When embarking on the inaugural blog for the newly created Centre for Information Management (launched 1st August 2013), I wanted to reflect on how the digital age plays a pivotal role in our lives as we hurtle along the digital highway. I also wanted to reflect on how it compares to preceding decades and what lessons could be learnt from previous generations.
The speed of life seems greater than ever. Nowadays we are aided by the digital age, where the latest gadgets and gizmos keep us in touch with what is going on 24/7. Thanks to this, we are probably the best kept informed generation compared to previous ones. However, with digital technology there is a continuous battle to try and harness it and make it work for us rather than dictating our daily lives as we see so often. With so much data and information being generated – for example, every 60 seconds, there is 100 hours of Youtube video uploaded, 98k tweets sent, 168 million emails sent – we also face the battle of what to do with all this information.
The genetics of the human race seem to dictate that for the most of us, we must find a logical pattern and way of utilising this vast volume of digital media – the burning desire to get the system to fit our needs, the harnessing of technology. Another way of looking at it is the volume of information could just be viewed as a form of art, one which we could dip in and out of to get our technological fix, rather than worrying about not getting the most from the potential pot of information gold.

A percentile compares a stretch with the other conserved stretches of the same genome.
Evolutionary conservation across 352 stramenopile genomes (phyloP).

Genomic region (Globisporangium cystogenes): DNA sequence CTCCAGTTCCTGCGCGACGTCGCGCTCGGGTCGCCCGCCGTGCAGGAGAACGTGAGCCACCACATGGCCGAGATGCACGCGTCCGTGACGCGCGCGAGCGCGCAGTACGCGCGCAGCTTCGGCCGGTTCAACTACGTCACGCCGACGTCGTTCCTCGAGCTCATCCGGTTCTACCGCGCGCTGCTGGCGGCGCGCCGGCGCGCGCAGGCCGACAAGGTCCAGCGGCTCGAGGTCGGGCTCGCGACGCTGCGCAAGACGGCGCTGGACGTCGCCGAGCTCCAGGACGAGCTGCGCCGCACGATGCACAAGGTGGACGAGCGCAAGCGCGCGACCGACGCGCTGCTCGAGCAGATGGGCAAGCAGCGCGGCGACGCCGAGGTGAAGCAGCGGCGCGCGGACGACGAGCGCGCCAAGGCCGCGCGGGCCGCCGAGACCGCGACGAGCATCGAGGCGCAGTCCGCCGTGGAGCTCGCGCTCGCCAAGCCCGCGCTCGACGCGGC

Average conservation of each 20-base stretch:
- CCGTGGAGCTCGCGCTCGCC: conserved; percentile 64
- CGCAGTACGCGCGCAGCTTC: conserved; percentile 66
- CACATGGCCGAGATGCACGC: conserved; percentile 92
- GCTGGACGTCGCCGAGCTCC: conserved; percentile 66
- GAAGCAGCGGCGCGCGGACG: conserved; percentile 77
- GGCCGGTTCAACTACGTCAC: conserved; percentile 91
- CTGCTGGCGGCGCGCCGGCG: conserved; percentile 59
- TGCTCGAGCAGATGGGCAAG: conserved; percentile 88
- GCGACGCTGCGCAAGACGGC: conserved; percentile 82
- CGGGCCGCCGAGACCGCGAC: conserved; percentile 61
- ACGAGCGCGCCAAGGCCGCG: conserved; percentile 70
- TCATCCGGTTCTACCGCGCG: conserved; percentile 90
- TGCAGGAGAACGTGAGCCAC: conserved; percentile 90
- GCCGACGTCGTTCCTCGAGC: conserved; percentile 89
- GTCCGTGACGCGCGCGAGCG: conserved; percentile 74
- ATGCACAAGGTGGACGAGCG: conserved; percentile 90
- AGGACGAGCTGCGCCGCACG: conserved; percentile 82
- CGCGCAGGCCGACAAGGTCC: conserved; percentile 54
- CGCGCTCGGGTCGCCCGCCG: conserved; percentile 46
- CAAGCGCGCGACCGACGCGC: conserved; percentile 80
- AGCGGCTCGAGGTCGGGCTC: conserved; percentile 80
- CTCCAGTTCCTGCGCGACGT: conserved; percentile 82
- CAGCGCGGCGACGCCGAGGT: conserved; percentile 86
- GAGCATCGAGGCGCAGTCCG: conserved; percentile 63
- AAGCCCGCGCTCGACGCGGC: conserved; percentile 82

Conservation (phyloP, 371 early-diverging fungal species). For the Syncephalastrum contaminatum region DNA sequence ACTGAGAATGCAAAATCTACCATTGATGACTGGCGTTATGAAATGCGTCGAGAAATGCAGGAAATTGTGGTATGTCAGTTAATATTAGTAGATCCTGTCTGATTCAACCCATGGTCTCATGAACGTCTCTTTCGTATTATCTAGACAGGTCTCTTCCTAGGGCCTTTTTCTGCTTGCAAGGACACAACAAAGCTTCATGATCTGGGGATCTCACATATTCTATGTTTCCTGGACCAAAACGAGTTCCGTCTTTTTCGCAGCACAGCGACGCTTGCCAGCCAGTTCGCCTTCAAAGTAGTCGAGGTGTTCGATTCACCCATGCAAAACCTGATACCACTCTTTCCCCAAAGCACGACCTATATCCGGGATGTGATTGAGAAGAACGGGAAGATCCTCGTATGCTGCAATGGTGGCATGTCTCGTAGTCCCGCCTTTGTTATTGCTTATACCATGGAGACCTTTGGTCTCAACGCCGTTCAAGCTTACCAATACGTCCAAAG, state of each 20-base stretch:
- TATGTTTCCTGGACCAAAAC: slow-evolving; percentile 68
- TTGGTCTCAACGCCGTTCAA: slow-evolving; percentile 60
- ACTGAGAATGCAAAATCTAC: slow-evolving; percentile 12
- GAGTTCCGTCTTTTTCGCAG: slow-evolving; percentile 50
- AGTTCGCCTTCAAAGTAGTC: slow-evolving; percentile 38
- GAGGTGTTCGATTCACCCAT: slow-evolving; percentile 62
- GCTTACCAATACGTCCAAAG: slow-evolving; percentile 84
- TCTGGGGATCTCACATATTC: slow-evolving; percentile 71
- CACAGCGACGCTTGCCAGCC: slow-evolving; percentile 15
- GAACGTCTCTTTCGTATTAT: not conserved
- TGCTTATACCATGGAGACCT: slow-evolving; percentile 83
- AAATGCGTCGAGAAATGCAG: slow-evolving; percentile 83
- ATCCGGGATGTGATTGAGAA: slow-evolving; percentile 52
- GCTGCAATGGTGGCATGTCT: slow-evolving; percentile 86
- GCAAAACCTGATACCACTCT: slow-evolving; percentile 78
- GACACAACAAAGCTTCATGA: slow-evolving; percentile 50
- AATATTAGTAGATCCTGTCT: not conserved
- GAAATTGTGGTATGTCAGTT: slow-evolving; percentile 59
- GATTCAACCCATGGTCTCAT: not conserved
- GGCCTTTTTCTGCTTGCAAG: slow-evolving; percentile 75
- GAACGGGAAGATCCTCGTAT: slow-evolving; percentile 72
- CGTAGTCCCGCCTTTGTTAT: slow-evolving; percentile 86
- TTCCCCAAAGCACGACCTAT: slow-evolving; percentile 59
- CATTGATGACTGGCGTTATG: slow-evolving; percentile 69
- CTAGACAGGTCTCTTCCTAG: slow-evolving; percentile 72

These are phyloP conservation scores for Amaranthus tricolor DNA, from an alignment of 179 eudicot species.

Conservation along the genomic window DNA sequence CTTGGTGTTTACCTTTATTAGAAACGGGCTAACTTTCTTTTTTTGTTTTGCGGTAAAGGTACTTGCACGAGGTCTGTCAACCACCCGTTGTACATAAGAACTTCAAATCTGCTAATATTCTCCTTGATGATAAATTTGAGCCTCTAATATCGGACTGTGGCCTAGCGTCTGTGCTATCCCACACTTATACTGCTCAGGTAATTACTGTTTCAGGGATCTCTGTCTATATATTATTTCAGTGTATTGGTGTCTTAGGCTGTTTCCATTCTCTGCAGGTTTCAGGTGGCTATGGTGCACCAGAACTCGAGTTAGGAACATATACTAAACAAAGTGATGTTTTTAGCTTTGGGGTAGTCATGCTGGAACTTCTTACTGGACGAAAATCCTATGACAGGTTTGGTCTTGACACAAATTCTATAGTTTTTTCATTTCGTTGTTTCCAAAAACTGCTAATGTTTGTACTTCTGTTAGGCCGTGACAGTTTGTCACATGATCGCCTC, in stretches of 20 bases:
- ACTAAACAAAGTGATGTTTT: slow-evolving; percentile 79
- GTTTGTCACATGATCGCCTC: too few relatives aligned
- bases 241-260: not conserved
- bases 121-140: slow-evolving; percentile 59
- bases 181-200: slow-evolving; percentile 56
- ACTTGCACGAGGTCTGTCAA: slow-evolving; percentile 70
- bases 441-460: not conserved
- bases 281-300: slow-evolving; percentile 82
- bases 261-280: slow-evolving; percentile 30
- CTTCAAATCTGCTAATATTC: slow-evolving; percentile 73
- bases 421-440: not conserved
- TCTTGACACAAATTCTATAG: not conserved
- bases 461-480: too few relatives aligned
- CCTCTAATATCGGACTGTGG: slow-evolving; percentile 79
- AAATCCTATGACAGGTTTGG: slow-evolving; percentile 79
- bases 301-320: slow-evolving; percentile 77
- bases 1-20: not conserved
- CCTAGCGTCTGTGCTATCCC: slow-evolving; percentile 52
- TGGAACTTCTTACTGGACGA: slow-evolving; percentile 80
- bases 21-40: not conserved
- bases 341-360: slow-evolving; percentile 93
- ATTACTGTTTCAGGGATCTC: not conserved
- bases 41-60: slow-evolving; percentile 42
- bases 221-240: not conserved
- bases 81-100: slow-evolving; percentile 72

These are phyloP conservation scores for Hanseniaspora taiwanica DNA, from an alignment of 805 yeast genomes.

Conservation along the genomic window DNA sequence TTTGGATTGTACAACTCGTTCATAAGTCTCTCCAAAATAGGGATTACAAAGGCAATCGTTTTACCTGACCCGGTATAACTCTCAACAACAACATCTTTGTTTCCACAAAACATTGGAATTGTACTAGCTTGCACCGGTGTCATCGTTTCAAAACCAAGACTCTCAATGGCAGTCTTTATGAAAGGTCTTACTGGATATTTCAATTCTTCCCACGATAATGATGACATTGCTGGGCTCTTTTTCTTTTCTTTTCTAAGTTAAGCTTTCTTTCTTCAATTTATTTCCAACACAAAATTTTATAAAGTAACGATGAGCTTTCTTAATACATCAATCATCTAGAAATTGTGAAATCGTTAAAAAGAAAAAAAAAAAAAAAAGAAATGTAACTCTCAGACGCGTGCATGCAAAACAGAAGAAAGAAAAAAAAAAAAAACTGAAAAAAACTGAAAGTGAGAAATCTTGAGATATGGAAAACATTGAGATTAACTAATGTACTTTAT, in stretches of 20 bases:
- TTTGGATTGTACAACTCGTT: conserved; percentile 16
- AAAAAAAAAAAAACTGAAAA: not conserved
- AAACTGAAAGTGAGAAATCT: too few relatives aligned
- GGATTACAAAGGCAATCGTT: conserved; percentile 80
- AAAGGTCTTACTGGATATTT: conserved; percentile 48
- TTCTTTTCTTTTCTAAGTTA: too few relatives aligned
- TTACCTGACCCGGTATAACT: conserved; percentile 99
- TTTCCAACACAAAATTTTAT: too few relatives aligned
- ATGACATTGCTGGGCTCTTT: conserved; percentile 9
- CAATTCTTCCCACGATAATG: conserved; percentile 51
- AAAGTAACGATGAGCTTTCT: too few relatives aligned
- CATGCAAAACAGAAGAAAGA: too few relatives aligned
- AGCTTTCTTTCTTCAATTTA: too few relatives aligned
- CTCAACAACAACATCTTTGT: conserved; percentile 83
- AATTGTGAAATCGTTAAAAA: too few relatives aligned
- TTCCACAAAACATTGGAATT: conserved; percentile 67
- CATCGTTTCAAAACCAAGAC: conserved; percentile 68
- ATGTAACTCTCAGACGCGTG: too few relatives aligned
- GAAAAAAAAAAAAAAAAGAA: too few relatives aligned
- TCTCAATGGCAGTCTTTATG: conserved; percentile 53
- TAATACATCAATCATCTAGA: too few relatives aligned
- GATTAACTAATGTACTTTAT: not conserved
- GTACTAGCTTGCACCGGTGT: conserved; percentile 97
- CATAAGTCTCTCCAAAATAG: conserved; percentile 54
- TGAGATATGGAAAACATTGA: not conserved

When I take my old Austin A30 ‘Alice’ out for a drive the speed of life slows down rapidly. Many people smile as they see it go by, bringing back memories for some and for the younger generation providing intrigue. Alice normally builds up a queue of traffic behind her with the majority accepting the slower speed and willing to take timeout – a welcome excuse to slow the pace of life down. Most of us look upon the digital age as something we have never seen before, but if we look back at history there were revolutions along the way that did increase the speed of life: from horse and cart to the ever-increasing speed of cars; from cars to propeller planes to jet planes.
Thanks to technology and clever marketing we’ve turned into a ‘want’ society rather than thinking about the ‘need’. A good example is the tablet market, where suppliers try and fit more and more gizmos onto a device hoping the consumer will figure out how to best utilise them and give them a competitive edge. However, in the business world there is no room for buying on a whim – reality must strike; and every investment into an information system should be carefully thought through to justify the benefits of the investment. In particular, what specifically should it do; how it should draw valuable links between unconnected information; what value added can a business give to a system to ensure they are the best in the market. With good tools and techniques this is relatively simple to achieve (as we have demonstrated with the successful selection and implementation of Mobile Data Terminals into Leicestershire Police to create a more agile Police force: http://www.lboro.ac.uk/research/view/spring-summer-2011/articles/helping-police/).
There is a growing need to better understand how technology affects our lives to ensure technology is working for us. For example, it takes a third longer to complete a task if we are interrupted by email. Another example is you are more likely to be stressed if you do not file your emails away into folders.
Information systems can have many complex elements and with the help of general crowd-sourcing feedback (like tablet suppliers do) and academic research, we can continue to refine the technology to better fit into our daily digital diet so we can take back control and enjoy the experience of riding on the digital highway.
Professor Thomas Jackson
Director of the Centre for Information Management